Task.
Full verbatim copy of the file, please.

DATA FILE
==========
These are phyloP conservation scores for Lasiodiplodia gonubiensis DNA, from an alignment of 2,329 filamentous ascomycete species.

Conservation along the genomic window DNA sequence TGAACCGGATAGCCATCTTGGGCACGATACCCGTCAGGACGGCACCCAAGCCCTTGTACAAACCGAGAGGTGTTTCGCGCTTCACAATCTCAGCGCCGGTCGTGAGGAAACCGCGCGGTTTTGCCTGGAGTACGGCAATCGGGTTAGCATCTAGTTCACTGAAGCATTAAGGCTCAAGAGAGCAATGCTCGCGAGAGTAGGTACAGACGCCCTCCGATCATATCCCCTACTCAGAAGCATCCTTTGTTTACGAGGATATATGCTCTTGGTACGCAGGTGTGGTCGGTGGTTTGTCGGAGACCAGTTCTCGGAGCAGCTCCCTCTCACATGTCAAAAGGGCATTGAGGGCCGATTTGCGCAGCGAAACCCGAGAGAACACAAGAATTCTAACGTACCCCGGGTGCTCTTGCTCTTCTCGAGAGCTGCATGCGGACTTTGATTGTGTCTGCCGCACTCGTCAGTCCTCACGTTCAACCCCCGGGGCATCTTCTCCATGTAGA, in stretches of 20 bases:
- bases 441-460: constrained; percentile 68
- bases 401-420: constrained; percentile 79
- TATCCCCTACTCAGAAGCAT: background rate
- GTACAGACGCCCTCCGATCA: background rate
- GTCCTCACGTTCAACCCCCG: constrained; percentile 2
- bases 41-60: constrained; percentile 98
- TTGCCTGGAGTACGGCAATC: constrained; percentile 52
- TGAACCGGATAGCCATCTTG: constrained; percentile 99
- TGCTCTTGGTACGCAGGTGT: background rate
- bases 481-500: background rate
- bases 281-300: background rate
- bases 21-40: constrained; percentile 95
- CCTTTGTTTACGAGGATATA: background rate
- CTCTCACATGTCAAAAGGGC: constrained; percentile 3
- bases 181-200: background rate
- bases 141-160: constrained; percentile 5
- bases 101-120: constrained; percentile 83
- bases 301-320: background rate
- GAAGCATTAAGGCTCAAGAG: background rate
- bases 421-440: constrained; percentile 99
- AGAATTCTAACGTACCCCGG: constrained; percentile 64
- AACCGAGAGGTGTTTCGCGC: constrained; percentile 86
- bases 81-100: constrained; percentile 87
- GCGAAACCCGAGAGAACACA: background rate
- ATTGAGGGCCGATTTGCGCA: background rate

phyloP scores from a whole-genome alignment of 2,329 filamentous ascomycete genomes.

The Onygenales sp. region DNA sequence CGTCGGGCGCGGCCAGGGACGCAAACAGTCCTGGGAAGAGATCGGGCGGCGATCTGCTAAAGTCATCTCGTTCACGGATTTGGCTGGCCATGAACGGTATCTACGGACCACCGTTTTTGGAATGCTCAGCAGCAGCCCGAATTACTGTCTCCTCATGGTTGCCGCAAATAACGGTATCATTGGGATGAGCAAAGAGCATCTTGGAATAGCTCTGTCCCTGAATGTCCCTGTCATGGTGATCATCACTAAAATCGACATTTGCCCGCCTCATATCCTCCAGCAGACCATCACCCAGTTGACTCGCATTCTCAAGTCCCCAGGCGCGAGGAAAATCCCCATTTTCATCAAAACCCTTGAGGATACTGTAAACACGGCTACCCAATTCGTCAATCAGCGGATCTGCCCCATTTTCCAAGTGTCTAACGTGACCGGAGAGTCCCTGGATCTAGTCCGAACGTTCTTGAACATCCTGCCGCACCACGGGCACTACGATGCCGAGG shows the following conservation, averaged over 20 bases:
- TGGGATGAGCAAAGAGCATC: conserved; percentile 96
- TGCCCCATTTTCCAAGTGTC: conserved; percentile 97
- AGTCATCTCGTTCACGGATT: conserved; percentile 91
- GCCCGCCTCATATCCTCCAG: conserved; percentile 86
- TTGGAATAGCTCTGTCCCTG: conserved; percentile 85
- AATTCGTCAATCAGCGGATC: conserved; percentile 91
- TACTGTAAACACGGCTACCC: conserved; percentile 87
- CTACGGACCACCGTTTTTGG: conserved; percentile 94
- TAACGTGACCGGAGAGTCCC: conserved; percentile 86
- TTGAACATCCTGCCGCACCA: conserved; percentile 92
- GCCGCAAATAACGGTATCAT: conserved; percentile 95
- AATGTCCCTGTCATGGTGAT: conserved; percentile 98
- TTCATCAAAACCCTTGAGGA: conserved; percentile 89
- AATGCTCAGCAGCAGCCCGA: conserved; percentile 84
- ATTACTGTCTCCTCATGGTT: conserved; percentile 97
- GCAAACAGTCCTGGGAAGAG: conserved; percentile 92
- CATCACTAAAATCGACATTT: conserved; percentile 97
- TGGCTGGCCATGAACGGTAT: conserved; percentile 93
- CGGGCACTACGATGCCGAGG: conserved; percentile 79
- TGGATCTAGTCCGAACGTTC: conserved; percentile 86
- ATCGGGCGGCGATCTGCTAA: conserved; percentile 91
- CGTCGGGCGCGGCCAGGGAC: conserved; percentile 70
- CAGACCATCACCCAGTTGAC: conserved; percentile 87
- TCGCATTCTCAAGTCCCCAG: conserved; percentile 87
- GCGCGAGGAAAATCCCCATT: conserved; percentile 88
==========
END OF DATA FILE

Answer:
These are phyloP conservation scores for Lasiodiplodia gonubiensis DNA, from an alignment of 2,329 filamentous ascomycete species.

Conservation along the genomic window DNA sequence TGAACCGGATAGCCATCTTGGGCACGATACCCGTCAGGACGGCACCCAAGCCCTTGTACAAACCGAGAGGTGTTTCGCGCTTCACAATCTCAGCGCCGGTCGTGAGGAAACCGCGCGGTTTTGCCTGGAGTACGGCAATCGGGTTAGCATCTAGTTCACTGAAGCATTAAGGCTCAAGAGAGCAATGCTCGCGAGAGTAGGTACAGACGCCCTCCGATCATATCCCCTACTCAGAAGCATCCTTTGTTTACGAGGATATATGCTCTTGGTACGCAGGTGTGGTCGGTGGTTTGTCGGAGACCAGTTCTCGGAGCAGCTCCCTCTCACATGTCAAAAGGGCATTGAGGGCCGATTTGCGCAGCGAAACCCGAGAGAACACAAGAATTCTAACGTACCCCGGGTGCTCTTGCTCTTCTCGAGAGCTGCATGCGGACTTTGATTGTGTCTGCCGCACTCGTCAGTCCTCACGTTCAACCCCCGGGGCATCTTCTCCATGTAGA, in stretches of 20 bases:
- bases 441-460: constrained; percentile 68
- bases 401-420: constrained; percentile 79
- TATCCCCTACTCAGAAGCAT: background rate
- GTACAGACGCCCTCCGATCA: background rate
- GTCCTCACGTTCAACCCCCG: constrained; percentile 2
- bases 41-60: constrained; percentile 98
- TTGCCTGGAGTACGGCAATC: constrained; percentile 52
- TGAACCGGATAGCCATCTTG: constrained; percentile 99
- TGCTCTTGGTACGCAGGTGT: background rate
- bases 481-500: background rate
- bases 281-300: background rate
- bases 21-40: constrained; percentile 95
- CCTTTGTTTACGAGGATATA: background rate
- CTCTCACATGTCAAAAGGGC: constrained; percentile 3
- bases 181-200: background rate
- bases 141-160: constrained; percentile 5
- bases 101-120: constrained; percentile 83
- bases 301-320: background rate
- GAAGCATTAAGGCTCAAGAG: background rate
- bases 421-440: constrained; percentile 99
- AGAATTCTAACGTACCCCGG: constrained; percentile 64
- AACCGAGAGGTGTTTCGCGC: constrained; percentile 86
- bases 81-100: constrained; percentile 87
- GCGAAACCCGAGAGAACACA: background rate
- ATTGAGGGCCGATTTGCGCA: background rate

phyloP scores from a whole-genome alignment of 2,329 filamentous ascomycete genomes.

The Onygenales sp. region DNA sequence CGTCGGGCGCGGCCAGGGACGCAAACAGTCCTGGGAAGAGATCGGGCGGCGATCTGCTAAAGTCATCTCGTTCACGGATTTGGCTGGCCATGAACGGTATCTACGGACCACCGTTTTTGGAATGCTCAGCAGCAGCCCGAATTACTGTCTCCTCATGGTTGCCGCAAATAACGGTATCATTGGGATGAGCAAAGAGCATCTTGGAATAGCTCTGTCCCTGAATGTCCCTGTCATGGTGATCATCACTAAAATCGACATTTGCCCGCCTCATATCCTCCAGCAGACCATCACCCAGTTGACTCGCATTCTCAAGTCCCCAGGCGCGAGGAAAATCCCCATTTTCATCAAAACCCTTGAGGATACTGTAAACACGGCTACCCAATTCGTCAATCAGCGGATCTGCCCCATTTTCCAAGTGTCTAACGTGACCGGAGAGTCCCTGGATCTAGTCCGAACGTTCTTGAACATCCTGCCGCACCACGGGCACTACGATGCCGAGG shows the following conservation, averaged over 20 bases:
- TGGGATGAGCAAAGAGCATC: conserved; percentile 96
- TGCCCCATTTTCCAAGTGTC: conserved; percentile 97
- AGTCATCTCGTTCACGGATT: conserved; percentile 91
- GCCCGCCTCATATCCTCCAG: conserved; percentile 86
- TTGGAATAGCTCTGTCCCTG: conserved; percentile 85
- AATTCGTCAATCAGCGGATC: conserved; percentile 91
- TACTGTAAACACGGCTACCC: conserved; percentile 87
- CTACGGACCACCGTTTTTGG: conserved; percentile 94
- TAACGTGACCGGAGAGTCCC: conserved; percentile 86
- TTGAACATCCTGCCGCACCA: conserved; percentile 92
- GCCGCAAATAACGGTATCAT: conserved; percentile 95
- AATGTCCCTGTCATGGTGAT: conserved; percentile 98
- TTCATCAAAACCCTTGAGGA: conserved; percentile 89
- AATGCTCAGCAGCAGCCCGA: conserved; percentile 84
- ATTACTGTCTCCTCATGGTT: conserved; percentile 97
- GCAAACAGTCCTGGGAAGAG: conserved; percentile 92
- CATCACTAAAATCGACATTT: conserved; percentile 97
- TGGCTGGCCATGAACGGTAT: conserved; percentile 93
- CGGGCACTACGATGCCGAGG: conserved; percentile 79
- TGGATCTAGTCCGAACGTTC: conserved; percentile 86
- ATCGGGCGGCGATCTGCTAA: conserved; percentile 91
- CGTCGGGCGCGGCCAGGGAC: conserved; percentile 70
- CAGACCATCACCCAGTTGAC: conserved; percentile 87
- TCGCATTCTCAAGTCCCCAG: conserved; percentile 87
- GCGCGAGGAAAATCCCCATT: conserved; percentile 88